Fort Knox, Ky.- For many Cadets, Camp may be the first time that they have had exposure to any type of Military training. However, for others, they have acquired skills from special schools that set them apart from their peers. Cadets from 1st Platoon, Alpha Company, 9th Regiment, Advanced Camp are proud to talk about their prior work within the Military.
Cadets Hannah Gillan, Virginia. Military Institute, explains her experience at SERE school on August 4, 2018. Photo by AJ Barnes.
Cadet Hannah Gillan, Virginia Military Institute, explained SERE [Survive Evade Resist Escape] school and how it felt being a Cadet attending such a tough program. “I didn’t know what to expect the entire time,” started Gillan, “easily the most rewarding and valuable training that I’ve ever gotten that I hope that I would never have to use.”
Although Gillan was very limited with the amount of information she was able to give out, she said that she thought about her family throughout training. “I want to be a role model for my brother and sister,” Gillan expressed, “I want to be a pilot and my sister wants to go Air Force, so I know this is a training we will eventually need.” The three week course conducted in Fort Rucker, Alabama taught her how to survive alone in the wild, evade capture and return home.
Cadet Michael Galligan, Florida Atlantic University, explains a mission to his squad members during an FTX on August 4, 2018. Photo by AJ Barnes.
Cadet Michael Galligan, Florida Atlantic University, has earned his airborne wings prior to attending Advanced Camp. A three-week course in Fort Benning, Georgia that would test a Soldier’s attention to detail and to trust their equipment as they attempt five jumps from an airplane. Galligan revealed how the APFT [Army Physical Fitness Test] would be the one event that would send people home.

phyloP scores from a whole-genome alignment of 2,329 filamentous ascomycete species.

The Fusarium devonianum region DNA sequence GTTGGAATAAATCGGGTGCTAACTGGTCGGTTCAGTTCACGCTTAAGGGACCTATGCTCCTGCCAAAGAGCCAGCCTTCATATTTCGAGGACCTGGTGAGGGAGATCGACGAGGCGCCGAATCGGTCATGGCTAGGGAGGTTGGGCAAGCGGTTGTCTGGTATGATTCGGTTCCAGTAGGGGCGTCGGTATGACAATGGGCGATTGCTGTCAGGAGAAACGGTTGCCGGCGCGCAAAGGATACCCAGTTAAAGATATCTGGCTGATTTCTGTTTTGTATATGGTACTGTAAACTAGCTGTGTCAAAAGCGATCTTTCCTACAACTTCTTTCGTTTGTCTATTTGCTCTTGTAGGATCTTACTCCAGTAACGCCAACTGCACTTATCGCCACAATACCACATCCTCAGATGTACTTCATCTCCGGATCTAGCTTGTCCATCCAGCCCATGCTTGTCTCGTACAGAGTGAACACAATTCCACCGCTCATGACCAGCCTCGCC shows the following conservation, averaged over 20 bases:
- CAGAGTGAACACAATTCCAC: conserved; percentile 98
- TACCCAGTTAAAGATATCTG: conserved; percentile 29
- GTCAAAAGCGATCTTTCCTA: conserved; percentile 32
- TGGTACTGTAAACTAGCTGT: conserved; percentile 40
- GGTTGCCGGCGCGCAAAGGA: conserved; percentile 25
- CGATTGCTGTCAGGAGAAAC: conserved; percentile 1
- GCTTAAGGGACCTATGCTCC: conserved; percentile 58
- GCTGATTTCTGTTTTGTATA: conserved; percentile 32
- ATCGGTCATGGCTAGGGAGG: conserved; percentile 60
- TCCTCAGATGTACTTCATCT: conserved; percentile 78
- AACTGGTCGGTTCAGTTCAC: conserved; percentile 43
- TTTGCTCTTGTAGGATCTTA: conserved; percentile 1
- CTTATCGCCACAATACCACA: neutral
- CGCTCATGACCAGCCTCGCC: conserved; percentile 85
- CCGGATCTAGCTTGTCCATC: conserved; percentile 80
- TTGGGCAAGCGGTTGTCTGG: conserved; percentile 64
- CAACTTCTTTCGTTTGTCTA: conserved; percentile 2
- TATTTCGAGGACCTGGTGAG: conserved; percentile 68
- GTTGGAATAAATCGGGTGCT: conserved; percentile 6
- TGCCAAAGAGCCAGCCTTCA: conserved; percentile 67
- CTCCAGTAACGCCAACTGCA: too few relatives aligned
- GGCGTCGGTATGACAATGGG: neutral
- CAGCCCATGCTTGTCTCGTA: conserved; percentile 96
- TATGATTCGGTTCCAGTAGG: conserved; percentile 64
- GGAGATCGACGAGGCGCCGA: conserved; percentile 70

“The two-mile run would get people,” said Galligan as he talked about the APFT, “additionally you have to do the flexed arm hang to measure the strength to hold the [parachute] risers down, and there were four-mile runs that you couldn’t fall out from.” Lastly, Galligan mentioned the importance of singing cadences while doing the four-mile run. “If you didn’t sing cadence, they will give you a SPOT report, too many SPOT reports will get you removed from the course.”
Cadets Michael Galligan (Florida Atlantic University) and Benjamin Pritchett (Appalachian State University) review the mission of the day during FTX on August 4, 2018. Photo by AJ Barnes.
Another special skill that can be earned at Fort Benning, Georgia would be Air Assault. Benjamin Pritchett, Appalachian State University explained how the 10-day course for repelling out of helicopters was both fun and nerve wrecking.
“It started off with PT most of the mornings, but it wasn’t anything too hard,” Pritchett explained as he reminisced. “A lot of rifle PT, but the most physical things were the obstacles courses and two-mile run which was kind of a stressor.” Lastly he added, “During the repelling phase, a lot of people were taken out for little things like safety violations.”
In all, all three Cadets highly recommended for Cadets to utilize their free time and inquire about any schools that offer special skill sets. The trio enjoyed telling their stories to their Battle Buddies and encourage everyone to challenge themselves when the opportunity presents itself, no matter how rigorous a course may be.